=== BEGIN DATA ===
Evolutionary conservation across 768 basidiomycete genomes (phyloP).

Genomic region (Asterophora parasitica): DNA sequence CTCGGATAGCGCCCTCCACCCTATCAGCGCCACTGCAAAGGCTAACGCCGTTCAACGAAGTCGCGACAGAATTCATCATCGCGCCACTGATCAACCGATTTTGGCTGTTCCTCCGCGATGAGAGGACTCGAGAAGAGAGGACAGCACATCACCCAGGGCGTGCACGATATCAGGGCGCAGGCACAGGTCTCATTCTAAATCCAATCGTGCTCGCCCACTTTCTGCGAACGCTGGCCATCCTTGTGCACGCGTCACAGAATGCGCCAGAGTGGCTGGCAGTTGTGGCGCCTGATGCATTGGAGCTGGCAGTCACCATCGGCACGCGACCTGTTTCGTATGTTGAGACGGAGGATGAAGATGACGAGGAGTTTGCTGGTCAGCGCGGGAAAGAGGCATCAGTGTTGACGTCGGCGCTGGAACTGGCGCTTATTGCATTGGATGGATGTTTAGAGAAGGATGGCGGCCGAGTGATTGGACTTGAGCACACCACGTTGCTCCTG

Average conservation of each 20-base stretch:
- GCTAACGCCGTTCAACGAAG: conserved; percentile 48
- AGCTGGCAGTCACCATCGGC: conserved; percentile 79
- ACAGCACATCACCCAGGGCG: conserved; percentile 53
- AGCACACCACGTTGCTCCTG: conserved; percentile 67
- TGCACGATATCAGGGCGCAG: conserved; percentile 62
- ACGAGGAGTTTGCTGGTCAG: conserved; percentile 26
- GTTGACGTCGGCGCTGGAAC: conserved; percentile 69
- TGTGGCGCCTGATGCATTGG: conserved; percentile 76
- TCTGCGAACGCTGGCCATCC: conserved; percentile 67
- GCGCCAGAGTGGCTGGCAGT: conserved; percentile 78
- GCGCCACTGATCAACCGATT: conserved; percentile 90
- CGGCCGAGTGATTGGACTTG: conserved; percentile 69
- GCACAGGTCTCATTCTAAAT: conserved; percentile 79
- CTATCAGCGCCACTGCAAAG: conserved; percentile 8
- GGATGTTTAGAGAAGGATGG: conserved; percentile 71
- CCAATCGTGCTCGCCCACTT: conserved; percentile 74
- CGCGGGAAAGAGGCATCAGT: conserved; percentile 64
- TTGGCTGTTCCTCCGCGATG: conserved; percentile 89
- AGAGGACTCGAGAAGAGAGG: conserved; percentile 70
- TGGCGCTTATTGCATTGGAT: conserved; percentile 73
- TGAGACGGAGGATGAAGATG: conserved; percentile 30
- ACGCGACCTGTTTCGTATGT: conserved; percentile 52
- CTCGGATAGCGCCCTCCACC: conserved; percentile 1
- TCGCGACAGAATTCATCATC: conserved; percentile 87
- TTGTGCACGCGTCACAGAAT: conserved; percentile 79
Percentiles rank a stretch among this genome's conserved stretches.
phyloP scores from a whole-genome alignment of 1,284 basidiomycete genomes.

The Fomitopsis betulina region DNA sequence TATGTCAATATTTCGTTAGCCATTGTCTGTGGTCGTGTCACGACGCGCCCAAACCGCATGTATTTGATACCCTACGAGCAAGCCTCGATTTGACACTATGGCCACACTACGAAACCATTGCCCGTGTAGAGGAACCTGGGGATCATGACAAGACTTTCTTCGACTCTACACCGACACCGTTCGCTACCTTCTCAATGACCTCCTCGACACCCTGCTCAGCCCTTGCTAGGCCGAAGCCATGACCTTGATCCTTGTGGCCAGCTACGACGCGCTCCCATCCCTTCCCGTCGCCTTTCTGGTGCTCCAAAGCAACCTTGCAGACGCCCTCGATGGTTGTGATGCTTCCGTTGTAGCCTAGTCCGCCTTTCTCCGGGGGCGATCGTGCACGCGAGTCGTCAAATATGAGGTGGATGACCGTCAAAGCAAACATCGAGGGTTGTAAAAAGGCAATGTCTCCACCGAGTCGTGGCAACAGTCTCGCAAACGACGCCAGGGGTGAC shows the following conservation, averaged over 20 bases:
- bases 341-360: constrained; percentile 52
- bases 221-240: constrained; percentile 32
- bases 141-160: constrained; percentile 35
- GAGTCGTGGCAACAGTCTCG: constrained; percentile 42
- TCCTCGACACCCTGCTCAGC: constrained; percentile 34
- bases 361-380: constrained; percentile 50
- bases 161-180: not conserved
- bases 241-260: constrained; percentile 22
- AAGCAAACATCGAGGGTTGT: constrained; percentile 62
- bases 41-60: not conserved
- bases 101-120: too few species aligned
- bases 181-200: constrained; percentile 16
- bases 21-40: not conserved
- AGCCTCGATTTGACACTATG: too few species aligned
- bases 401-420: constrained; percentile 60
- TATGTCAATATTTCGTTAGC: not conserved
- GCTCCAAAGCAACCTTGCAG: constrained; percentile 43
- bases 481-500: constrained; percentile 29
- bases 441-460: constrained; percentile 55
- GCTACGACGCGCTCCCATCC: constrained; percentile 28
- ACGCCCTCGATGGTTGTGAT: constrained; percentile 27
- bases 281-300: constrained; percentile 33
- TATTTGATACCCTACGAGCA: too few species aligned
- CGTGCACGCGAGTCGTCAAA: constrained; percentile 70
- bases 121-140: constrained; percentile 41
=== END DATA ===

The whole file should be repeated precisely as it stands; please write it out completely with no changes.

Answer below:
Evolutionary conservation across 768 basidiomycete genomes (phyloP).

Genomic region (Asterophora parasitica): DNA sequence CTCGGATAGCGCCCTCCACCCTATCAGCGCCACTGCAAAGGCTAACGCCGTTCAACGAAGTCGCGACAGAATTCATCATCGCGCCACTGATCAACCGATTTTGGCTGTTCCTCCGCGATGAGAGGACTCGAGAAGAGAGGACAGCACATCACCCAGGGCGTGCACGATATCAGGGCGCAGGCACAGGTCTCATTCTAAATCCAATCGTGCTCGCCCACTTTCTGCGAACGCTGGCCATCCTTGTGCACGCGTCACAGAATGCGCCAGAGTGGCTGGCAGTTGTGGCGCCTGATGCATTGGAGCTGGCAGTCACCATCGGCACGCGACCTGTTTCGTATGTTGAGACGGAGGATGAAGATGACGAGGAGTTTGCTGGTCAGCGCGGGAAAGAGGCATCAGTGTTGACGTCGGCGCTGGAACTGGCGCTTATTGCATTGGATGGATGTTTAGAGAAGGATGGCGGCCGAGTGATTGGACTTGAGCACACCACGTTGCTCCTG

Average conservation of each 20-base stretch:
- GCTAACGCCGTTCAACGAAG: conserved; percentile 48
- AGCTGGCAGTCACCATCGGC: conserved; percentile 79
- ACAGCACATCACCCAGGGCG: conserved; percentile 53
- AGCACACCACGTTGCTCCTG: conserved; percentile 67
- TGCACGATATCAGGGCGCAG: conserved; percentile 62
- ACGAGGAGTTTGCTGGTCAG: conserved; percentile 26
- GTTGACGTCGGCGCTGGAAC: conserved; percentile 69
- TGTGGCGCCTGATGCATTGG: conserved; percentile 76
- TCTGCGAACGCTGGCCATCC: conserved; percentile 67
- GCGCCAGAGTGGCTGGCAGT: conserved; percentile 78
- GCGCCACTGATCAACCGATT: conserved; percentile 90
- CGGCCGAGTGATTGGACTTG: conserved; percentile 69
- GCACAGGTCTCATTCTAAAT: conserved; percentile 79
- CTATCAGCGCCACTGCAAAG: conserved; percentile 8
- GGATGTTTAGAGAAGGATGG: conserved; percentile 71
- CCAATCGTGCTCGCCCACTT: conserved; percentile 74
- CGCGGGAAAGAGGCATCAGT: conserved; percentile 64
- TTGGCTGTTCCTCCGCGATG: conserved; percentile 89
- AGAGGACTCGAGAAGAGAGG: conserved; percentile 70
- TGGCGCTTATTGCATTGGAT: conserved; percentile 73
- TGAGACGGAGGATGAAGATG: conserved; percentile 30
- ACGCGACCTGTTTCGTATGT: conserved; percentile 52
- CTCGGATAGCGCCCTCCACC: conserved; percentile 1
- TCGCGACAGAATTCATCATC: conserved; percentile 87
- TTGTGCACGCGTCACAGAAT: conserved; percentile 79
Percentiles rank a stretch among this genome's conserved stretches.
phyloP scores from a whole-genome alignment of 1,284 basidiomycete genomes.

The Fomitopsis betulina region DNA sequence TATGTCAATATTTCGTTAGCCATTGTCTGTGGTCGTGTCACGACGCGCCCAAACCGCATGTATTTGATACCCTACGAGCAAGCCTCGATTTGACACTATGGCCACACTACGAAACCATTGCCCGTGTAGAGGAACCTGGGGATCATGACAAGACTTTCTTCGACTCTACACCGACACCGTTCGCTACCTTCTCAATGACCTCCTCGACACCCTGCTCAGCCCTTGCTAGGCCGAAGCCATGACCTTGATCCTTGTGGCCAGCTACGACGCGCTCCCATCCCTTCCCGTCGCCTTTCTGGTGCTCCAAAGCAACCTTGCAGACGCCCTCGATGGTTGTGATGCTTCCGTTGTAGCCTAGTCCGCCTTTCTCCGGGGGCGATCGTGCACGCGAGTCGTCAAATATGAGGTGGATGACCGTCAAAGCAAACATCGAGGGTTGTAAAAAGGCAATGTCTCCACCGAGTCGTGGCAACAGTCTCGCAAACGACGCCAGGGGTGAC shows the following conservation, averaged over 20 bases:
- bases 341-360: constrained; percentile 52
- bases 221-240: constrained; percentile 32
- bases 141-160: constrained; percentile 35
- GAGTCGTGGCAACAGTCTCG: constrained; percentile 42
- TCCTCGACACCCTGCTCAGC: constrained; percentile 34
- bases 361-380: constrained; percentile 50
- bases 161-180: not conserved
- bases 241-260: constrained; percentile 22
- AAGCAAACATCGAGGGTTGT: constrained; percentile 62
- bases 41-60: not conserved
- bases 101-120: too few species aligned
- bases 181-200: constrained; percentile 16
- bases 21-40: not conserved
- AGCCTCGATTTGACACTATG: too few species aligned
- bases 401-420: constrained; percentile 60
- TATGTCAATATTTCGTTAGC: not conserved
- GCTCCAAAGCAACCTTGCAG: constrained; percentile 43
- bases 481-500: constrained; percentile 29
- bases 441-460: constrained; percentile 55
- GCTACGACGCGCTCCCATCC: constrained; percentile 28
- ACGCCCTCGATGGTTGTGAT: constrained; percentile 27
- bases 281-300: constrained; percentile 33
- TATTTGATACCCTACGAGCA: too few species aligned
- CGTGCACGCGAGTCGTCAAA: constrained; percentile 70
- bases 121-140: constrained; percentile 41